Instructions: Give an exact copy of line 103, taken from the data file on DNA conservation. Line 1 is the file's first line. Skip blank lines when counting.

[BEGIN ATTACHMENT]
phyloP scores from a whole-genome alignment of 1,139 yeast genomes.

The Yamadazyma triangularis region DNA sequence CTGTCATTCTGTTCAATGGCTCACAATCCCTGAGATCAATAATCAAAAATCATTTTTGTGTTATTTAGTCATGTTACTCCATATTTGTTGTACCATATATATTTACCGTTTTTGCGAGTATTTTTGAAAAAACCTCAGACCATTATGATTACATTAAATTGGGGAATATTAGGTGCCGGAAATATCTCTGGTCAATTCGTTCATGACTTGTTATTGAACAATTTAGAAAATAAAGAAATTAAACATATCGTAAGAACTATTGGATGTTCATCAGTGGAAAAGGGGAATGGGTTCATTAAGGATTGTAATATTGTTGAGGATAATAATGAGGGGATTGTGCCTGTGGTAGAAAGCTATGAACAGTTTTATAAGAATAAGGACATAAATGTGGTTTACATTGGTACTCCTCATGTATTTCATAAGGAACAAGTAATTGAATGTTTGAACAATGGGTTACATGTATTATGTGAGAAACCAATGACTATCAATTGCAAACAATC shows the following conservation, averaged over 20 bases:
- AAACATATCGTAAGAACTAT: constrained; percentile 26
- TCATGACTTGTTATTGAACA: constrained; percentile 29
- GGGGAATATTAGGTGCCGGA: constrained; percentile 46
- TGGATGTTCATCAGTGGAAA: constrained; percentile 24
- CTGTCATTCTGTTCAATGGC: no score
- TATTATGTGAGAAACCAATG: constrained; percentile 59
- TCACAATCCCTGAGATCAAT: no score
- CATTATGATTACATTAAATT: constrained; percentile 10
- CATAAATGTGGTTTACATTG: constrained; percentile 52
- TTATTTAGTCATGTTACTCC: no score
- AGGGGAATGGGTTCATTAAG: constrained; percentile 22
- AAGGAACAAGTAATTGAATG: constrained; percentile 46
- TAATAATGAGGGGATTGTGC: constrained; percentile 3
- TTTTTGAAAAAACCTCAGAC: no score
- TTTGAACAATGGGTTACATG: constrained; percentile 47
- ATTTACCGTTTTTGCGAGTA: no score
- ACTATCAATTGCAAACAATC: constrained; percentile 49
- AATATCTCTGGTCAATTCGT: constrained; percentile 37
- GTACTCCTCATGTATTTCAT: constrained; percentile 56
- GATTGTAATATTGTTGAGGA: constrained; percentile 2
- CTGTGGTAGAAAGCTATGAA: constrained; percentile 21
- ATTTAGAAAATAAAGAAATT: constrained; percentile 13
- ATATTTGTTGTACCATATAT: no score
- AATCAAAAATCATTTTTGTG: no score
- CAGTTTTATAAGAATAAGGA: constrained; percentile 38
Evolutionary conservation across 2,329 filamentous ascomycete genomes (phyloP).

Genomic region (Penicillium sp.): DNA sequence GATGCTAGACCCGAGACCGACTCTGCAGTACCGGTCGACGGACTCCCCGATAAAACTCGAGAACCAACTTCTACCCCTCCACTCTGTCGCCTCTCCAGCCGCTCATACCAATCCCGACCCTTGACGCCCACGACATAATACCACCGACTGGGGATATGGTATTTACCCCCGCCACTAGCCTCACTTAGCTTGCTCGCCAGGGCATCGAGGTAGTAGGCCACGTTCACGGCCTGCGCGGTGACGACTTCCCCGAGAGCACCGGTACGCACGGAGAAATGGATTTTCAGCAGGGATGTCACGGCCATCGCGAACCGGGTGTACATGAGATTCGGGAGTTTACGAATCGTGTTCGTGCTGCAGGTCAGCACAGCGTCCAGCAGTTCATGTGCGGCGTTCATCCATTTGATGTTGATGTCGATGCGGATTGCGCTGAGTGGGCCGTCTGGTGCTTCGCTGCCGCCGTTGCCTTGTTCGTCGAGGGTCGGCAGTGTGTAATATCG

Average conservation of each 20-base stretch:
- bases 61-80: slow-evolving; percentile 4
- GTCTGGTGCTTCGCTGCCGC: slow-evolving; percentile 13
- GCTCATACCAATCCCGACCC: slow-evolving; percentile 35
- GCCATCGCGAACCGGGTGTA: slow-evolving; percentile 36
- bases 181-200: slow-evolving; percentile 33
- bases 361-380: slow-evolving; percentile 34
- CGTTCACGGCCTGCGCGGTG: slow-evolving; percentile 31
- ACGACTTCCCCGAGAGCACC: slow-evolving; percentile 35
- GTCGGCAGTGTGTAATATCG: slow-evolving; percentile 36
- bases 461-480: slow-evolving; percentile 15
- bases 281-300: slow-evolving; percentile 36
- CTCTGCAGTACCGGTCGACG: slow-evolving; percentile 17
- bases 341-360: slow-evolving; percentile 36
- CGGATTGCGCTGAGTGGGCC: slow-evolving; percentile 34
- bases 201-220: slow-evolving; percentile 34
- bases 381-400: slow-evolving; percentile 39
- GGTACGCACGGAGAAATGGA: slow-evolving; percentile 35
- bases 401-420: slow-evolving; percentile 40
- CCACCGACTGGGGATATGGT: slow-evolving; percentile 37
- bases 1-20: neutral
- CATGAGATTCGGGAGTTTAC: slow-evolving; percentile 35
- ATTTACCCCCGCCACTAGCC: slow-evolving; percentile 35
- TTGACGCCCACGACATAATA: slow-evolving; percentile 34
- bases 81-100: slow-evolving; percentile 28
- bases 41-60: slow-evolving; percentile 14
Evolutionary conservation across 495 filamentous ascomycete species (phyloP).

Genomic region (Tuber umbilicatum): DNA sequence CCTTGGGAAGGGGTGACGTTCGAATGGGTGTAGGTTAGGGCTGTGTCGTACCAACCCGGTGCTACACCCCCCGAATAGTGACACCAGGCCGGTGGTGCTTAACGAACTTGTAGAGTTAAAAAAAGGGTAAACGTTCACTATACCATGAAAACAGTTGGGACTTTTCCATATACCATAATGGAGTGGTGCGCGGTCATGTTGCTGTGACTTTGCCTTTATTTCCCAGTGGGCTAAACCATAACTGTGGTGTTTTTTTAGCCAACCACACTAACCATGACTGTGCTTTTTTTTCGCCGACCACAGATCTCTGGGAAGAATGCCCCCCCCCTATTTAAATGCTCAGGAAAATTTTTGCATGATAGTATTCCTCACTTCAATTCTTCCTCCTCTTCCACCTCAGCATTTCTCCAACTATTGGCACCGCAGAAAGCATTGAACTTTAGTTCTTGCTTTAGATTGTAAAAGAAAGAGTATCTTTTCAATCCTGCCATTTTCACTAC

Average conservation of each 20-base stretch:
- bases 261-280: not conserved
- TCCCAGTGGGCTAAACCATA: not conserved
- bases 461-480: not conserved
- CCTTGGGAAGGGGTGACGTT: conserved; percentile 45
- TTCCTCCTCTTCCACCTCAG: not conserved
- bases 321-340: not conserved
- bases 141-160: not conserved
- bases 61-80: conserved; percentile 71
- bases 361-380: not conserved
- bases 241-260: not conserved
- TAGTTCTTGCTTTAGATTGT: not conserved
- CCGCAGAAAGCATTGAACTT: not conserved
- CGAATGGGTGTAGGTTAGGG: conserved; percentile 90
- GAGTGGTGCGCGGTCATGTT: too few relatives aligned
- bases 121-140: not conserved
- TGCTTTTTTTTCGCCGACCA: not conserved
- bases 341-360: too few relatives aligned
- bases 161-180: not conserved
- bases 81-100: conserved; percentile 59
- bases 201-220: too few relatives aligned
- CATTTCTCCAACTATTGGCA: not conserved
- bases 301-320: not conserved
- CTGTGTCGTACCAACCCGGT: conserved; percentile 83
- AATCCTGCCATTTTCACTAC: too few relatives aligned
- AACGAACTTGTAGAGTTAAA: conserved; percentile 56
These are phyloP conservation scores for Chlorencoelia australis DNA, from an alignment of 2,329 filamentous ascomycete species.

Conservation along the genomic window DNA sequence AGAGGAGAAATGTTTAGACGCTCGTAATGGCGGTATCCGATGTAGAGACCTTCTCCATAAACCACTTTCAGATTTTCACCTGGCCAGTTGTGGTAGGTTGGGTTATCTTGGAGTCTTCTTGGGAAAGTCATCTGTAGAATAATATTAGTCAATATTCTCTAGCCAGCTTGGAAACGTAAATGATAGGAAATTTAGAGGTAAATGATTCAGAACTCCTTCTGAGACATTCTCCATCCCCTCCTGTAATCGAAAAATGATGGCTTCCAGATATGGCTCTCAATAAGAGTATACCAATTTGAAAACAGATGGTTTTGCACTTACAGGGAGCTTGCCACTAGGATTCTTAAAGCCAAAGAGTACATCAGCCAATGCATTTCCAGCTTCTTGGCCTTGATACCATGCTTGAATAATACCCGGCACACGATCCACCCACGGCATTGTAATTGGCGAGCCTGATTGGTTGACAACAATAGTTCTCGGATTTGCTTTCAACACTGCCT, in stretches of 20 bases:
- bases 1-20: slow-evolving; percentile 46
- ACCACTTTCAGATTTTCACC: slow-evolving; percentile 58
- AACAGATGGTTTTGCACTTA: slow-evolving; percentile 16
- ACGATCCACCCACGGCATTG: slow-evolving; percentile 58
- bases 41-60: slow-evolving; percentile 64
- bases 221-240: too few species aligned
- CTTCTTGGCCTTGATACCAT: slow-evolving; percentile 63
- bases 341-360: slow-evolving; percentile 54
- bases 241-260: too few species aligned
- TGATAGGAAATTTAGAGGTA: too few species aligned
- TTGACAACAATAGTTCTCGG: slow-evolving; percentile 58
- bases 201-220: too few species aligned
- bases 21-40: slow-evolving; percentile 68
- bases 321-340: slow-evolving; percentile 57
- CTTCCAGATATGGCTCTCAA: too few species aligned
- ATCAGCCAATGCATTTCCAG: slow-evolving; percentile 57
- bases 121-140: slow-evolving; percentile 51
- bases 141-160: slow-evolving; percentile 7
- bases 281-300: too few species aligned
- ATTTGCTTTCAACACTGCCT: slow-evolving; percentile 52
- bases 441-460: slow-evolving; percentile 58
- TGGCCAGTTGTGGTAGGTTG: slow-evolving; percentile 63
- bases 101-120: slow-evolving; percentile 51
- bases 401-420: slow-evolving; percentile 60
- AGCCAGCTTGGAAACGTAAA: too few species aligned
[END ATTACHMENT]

- bases 141-160: slow-evolving; percentile 7